Just last year, the Women’s Team D’Tigress became the first African Team – Male or Female, to win multiple games at a major tournament, when they played all the way to the Quarter Finals of the FIBA Women’s World Cup.

Speaking on the 2020 NBA Draft yesterday, First Vice President of the Nigeria Basketball Federation (NBBF), Babs Ogunade told THISDAY that it was a big boost for the country ahead of the Olympic Games in Tokyo next year.

“ It is a major boost for us to have these players to pick from. The Olympic camp is going to be very interesting for our technical crew,” stressed Ogunade who is a FIBA Hall of Fame inductee.

The NBBF chief said it was this hindsight of several players from the NBA to pick from that informed why the federation is in search of corporate sponsorship to the tune of $4million to bankroll Nigeria’s preparation and participation at the Tokyo Games.

“We need to harness all these goodness properly. We must prepare our homes to welcome our basketball into a new era. We cannot afford to disappoint Nigeria with these array of stars,” concludes Ogunade.

American Anthony Edwards, who was the overall number one pick on Wednesday for Minnesota Timberwolves paid tribute to his late mother and grandmother.

Both family members died of cancer and the Georgia guard, 19, sat next to paintings of the pair as the announcement was made.

“It’s an indescribable feeling – I can’t even describe it,” Edwards said.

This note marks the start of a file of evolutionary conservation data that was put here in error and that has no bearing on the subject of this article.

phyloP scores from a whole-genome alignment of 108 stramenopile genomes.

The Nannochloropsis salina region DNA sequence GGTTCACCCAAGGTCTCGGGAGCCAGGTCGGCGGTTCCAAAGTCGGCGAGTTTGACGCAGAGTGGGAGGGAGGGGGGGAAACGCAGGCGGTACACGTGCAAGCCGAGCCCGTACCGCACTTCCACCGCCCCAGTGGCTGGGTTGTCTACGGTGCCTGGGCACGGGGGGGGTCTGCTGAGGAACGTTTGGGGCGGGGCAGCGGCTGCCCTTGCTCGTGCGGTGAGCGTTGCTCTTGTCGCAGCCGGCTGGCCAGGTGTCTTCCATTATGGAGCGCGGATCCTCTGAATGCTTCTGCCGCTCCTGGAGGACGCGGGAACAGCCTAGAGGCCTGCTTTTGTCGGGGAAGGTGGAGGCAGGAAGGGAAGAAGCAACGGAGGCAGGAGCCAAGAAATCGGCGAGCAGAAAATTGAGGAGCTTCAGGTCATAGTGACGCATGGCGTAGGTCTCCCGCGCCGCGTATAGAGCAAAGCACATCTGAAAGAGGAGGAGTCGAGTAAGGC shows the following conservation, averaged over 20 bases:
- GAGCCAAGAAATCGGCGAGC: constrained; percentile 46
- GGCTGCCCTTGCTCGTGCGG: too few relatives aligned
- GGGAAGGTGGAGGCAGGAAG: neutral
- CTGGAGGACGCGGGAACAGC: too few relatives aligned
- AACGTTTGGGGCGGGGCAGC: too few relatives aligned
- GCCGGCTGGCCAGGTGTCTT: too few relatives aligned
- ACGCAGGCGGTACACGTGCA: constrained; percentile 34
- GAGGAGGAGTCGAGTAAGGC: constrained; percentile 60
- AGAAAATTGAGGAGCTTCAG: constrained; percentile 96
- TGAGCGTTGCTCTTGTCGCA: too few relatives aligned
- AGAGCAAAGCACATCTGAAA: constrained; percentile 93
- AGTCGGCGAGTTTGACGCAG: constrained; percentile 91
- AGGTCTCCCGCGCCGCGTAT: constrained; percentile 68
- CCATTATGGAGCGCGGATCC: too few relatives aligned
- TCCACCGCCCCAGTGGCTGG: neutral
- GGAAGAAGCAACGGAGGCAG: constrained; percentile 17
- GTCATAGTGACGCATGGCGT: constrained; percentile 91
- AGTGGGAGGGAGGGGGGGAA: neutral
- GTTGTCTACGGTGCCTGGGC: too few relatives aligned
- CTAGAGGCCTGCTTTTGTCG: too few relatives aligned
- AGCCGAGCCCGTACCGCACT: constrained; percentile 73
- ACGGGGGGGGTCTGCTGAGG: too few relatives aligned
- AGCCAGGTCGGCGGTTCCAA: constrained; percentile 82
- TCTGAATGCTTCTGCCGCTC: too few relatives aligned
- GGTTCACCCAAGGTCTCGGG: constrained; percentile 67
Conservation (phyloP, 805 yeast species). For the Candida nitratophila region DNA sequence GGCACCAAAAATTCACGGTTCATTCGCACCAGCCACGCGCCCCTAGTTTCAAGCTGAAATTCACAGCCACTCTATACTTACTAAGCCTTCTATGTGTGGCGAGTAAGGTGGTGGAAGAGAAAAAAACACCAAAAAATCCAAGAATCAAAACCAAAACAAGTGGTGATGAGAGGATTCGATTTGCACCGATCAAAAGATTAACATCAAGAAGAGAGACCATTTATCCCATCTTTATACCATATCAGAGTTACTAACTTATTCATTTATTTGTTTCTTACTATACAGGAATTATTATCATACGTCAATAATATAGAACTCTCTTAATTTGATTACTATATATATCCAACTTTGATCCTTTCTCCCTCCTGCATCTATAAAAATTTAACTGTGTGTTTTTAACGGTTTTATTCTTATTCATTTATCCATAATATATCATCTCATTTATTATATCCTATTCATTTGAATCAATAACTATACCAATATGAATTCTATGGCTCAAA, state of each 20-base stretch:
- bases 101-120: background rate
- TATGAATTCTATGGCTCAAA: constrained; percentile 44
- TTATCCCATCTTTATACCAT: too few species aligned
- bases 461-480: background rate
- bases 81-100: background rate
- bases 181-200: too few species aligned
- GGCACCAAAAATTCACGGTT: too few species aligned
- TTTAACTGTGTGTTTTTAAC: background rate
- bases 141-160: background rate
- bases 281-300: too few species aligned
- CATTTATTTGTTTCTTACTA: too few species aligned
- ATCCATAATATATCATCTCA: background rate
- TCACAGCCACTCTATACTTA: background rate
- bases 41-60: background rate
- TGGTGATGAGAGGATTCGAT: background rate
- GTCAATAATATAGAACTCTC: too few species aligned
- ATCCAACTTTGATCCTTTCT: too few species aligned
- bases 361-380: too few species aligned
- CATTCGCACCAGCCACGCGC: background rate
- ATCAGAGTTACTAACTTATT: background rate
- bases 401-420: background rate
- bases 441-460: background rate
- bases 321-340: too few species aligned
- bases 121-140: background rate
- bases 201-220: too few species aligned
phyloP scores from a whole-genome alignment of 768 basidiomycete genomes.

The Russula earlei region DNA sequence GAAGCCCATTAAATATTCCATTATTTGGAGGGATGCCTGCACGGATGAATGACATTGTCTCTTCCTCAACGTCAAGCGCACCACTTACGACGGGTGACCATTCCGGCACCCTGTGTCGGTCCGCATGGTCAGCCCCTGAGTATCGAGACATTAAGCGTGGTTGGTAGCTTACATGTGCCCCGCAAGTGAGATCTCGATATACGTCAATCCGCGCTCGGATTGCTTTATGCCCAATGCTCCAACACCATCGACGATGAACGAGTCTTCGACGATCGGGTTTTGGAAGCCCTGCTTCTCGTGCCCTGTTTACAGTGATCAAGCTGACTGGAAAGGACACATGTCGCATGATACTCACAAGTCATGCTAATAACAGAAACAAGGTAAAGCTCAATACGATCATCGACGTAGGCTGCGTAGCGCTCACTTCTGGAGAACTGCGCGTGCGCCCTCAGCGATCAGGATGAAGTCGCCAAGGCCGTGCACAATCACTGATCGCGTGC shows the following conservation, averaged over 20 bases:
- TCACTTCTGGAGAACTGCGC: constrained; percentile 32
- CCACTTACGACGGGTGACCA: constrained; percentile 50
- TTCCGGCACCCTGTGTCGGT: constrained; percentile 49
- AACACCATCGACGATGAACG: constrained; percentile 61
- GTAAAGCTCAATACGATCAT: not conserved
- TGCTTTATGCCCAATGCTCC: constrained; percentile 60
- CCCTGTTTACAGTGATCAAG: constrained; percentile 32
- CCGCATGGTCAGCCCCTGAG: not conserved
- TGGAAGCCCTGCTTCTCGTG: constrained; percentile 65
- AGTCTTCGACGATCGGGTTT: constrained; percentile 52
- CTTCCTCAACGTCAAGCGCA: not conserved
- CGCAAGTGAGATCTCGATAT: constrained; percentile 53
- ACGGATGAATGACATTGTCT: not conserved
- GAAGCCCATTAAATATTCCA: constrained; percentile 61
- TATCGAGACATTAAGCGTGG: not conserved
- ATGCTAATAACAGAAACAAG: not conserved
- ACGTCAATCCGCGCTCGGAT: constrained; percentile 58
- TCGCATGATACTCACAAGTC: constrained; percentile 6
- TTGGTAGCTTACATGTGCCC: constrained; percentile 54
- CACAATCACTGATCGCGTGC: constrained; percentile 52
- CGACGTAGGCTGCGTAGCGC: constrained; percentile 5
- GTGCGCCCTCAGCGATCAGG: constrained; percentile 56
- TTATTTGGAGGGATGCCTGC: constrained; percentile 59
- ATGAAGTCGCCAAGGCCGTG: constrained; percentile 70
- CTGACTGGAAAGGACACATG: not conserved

“My family is emotional. I’m sure when I get off of here I’m going to get emotional.”

Edwards stands to earn a four-year contract worth $44.2m under terms of the existing collective bargaining agreement.

Memphis 7ft centre James Wiseman was the number two pick selected by six-time champions Golden State Warriors, who finished bottom of the Western Conference last season.

Point guard LaMelo Ball, the brother of New Orleans Pelicans point guard Lonzo, was the third pick selected by the Charlotte Hornets. LaMelo, 19, and 2017 second pick Lonzo, 23, are the first brothers selected in the top five of the NBA draft.

Chicago Bulls opted for Florida State small forward Patrick Williams as the fourth pick.

Wednesday’s event was conducted at ESPN headquarters in Connecticut and held via video calls.

What The Nigerians Are Saying

Isaac Okoro

“It feels great to be the first Nigerian in this draft to be drafted. It’s also just a blessing. My mom always tells me to keep that Nigerian pride. Even though I wasn’t born in Nigeria, I still got Nigerian blood. So it’s just having that on my shoulders.”

Precious Achiuwa

“First I want to thank God. I want to thank God for putting me in this type of position where I’m playing for a great organization and able to represent not just myself but where I’m from, my whole country behind me, my whole city. And to play for an organization like the Heat is going to be amazing. I can’t wait to be able to get out there and compete with the rest of my teammates.”

Udoka Azubuike

“For me, I’ve just been working hard and keeping my head down. Not listening to the people talking about projections. A lot of people had me in the second round, but I wasn’t concerned about that. I know what I bring to the table. I know what I can bring to a team. I know whatever team drafted me, I’m going to have to go there and have to prove myself and work hard.”